He revolutionized the international drug trade, earned billions by smuggling cocaine into the USA and is said to be responsible for the deaths of thousands of people: Pablo Emilio Escobar Gaviria. On December 2, 1993, the powerful head of the Medellín cartel was shot while fleeing the police. Since then, a lot has changed in the Colombian underworld.
"There are no longer any large, visible and powerful drug cartels that are commanded from above and whose leaders are known," said retired director of the Colombian National Police Óscar Naranjo to the German Press Agency. The 66-year-old led the authorities' search unit that tracked down and killed Escobar.
"The criminals have learned that it is dangerous to show themselves," explains Naranjo, who was also vice president of Colombia. "And today there is a criminal fragmentation that works in small groups, and those who profit on a large scale are invisible."
Escobar came from humble beginnings. He dropped out of school because his family couldn't pay for his education and worked as a petty criminal. In the 1970s he entered the cocaine trade and founded the Medellín Cartel.
From the city of over a million people he built a huge cocaine empire. During its heyday in the 1980s and early 1990s, Escobar controlled almost the entire cocaine supply chain: He moved shipments from Peru and Bolivia to Colombia, stored them, and then coordinated the transport of the drug by plane to the United States. An estimated 15 tons per day were shipped.
At the height of his power, Escobar, also known as "El Patrón", is said to have had a fortune of more than five billion dollars. He liked to brag about his wealth, had a private army several thousand strong, a fleet of aircraft and magnificent villas in Miami and Colombia.
He defended his business with brutal toughness. His sicarios – contract killers from the slums of Medellín – are said to have killed up to 6,000 people. After declaring war on the Colombian state, he was shot dead in 1993 following a chase on the rooftops above Medellín. Members of the police special unit posed with the blood-covered body.
"Pablo Escobar was the most fearsome and criminal mind in Colombian history, who deliberately and indiscriminately killed civilians, police and military personnel to bring Colombian society to its knees and create a narco-state," says Naranjo. In a narco-state, institutions are steeped in the power and wealth of the illegal drug trade.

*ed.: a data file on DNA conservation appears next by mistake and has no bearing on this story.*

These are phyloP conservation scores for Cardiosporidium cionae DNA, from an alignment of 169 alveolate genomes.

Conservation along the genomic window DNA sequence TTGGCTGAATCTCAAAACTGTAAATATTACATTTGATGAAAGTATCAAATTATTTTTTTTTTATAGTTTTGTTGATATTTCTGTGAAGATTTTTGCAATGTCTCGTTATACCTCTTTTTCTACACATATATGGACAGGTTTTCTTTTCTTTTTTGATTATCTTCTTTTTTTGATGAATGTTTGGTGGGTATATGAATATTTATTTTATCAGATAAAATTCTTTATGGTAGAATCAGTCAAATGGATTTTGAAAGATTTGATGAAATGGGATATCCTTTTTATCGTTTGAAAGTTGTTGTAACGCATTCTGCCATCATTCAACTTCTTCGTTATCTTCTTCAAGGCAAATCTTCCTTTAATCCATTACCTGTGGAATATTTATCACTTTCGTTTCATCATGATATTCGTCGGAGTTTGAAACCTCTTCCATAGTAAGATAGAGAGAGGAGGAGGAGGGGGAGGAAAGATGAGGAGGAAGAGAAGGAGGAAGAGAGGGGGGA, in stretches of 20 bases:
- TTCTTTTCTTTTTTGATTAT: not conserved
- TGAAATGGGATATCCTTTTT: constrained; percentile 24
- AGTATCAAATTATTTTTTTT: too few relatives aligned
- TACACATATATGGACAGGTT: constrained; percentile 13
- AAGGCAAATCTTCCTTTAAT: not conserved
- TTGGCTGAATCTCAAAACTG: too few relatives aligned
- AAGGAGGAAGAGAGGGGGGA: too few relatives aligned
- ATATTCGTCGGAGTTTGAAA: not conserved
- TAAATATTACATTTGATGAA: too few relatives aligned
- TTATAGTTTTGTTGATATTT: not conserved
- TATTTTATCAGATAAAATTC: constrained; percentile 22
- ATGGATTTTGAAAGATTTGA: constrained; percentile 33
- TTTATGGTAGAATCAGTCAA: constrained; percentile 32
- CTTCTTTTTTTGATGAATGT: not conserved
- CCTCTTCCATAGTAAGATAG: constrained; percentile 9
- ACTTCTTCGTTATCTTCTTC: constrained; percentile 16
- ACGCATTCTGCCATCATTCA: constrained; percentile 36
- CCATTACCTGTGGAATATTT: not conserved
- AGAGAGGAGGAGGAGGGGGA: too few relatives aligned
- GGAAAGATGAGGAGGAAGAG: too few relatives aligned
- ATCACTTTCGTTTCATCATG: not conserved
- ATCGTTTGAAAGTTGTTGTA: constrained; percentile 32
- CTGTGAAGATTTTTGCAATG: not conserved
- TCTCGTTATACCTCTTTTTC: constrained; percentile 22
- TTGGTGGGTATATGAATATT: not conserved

"The new drug traffickers who emerged after Escobar's death changed their social dynamics to remain unnoticed: they are now less violent, less boastful," says the former police director. Drug trafficking no longer takes place in a hierarchically managed environment dominated by a few key players, but in a highly fragmented underworld.
"There is no relationship of domination or subordination, but rather a very horizontal trading relationship with Mexican, European, African or North African mafia groups," explains Gustavo Duncan Cruz, a political scientist at the private EAFIT university in Medellín. "The drug business controlled by the cartels in Colombia's major cities no longer works today."
Now there are many more actors who no longer exercise the same level of violence, "but there are still violent clashes between the groups fighting for control of the various coca-growing areas," says the drug trafficking expert.
Despite his brutality, Escobar is still considered a hero by many people today. He built hospitals, schools, soccer fields and social housing and distributed cash in the slums. A few years ago, his former home was blown up because tourists from all over the world made a pilgrimage there and posed in front of it.
"The figure of Pablo Escobar is revered today by young people who were not born in this time of violence," says Naranjo. "They think he is a god, a kind of Colombian Robin Hood - and that is absolutely wrong. Because in reality he was a murderer and a madman."
Escobar was very intimidating. "He scared me because he even scared his own people," Naranjo says. However, the social sanction against him did not prevail in society. "It makes me angry to think that this guy got away with it even after he died. This is a cursed legacy," Naranjo says.
"It is time for the international community to look for ways to regulate the use of substances in order to put an end to the lucrative business of drug trafficking," says former police director Naranjo.
There is now an overproduction of coca cultivation: According to the UN, between 600 and 900 tons were produced in the Andean region in 2015, today it is estimated to be 2,500 tons. "The death of Pablo Escobar brought relief to the country and showed that Colombia will not capitulate to terrorism," says Naranjo. "Even if in reality the drug trade has not ended."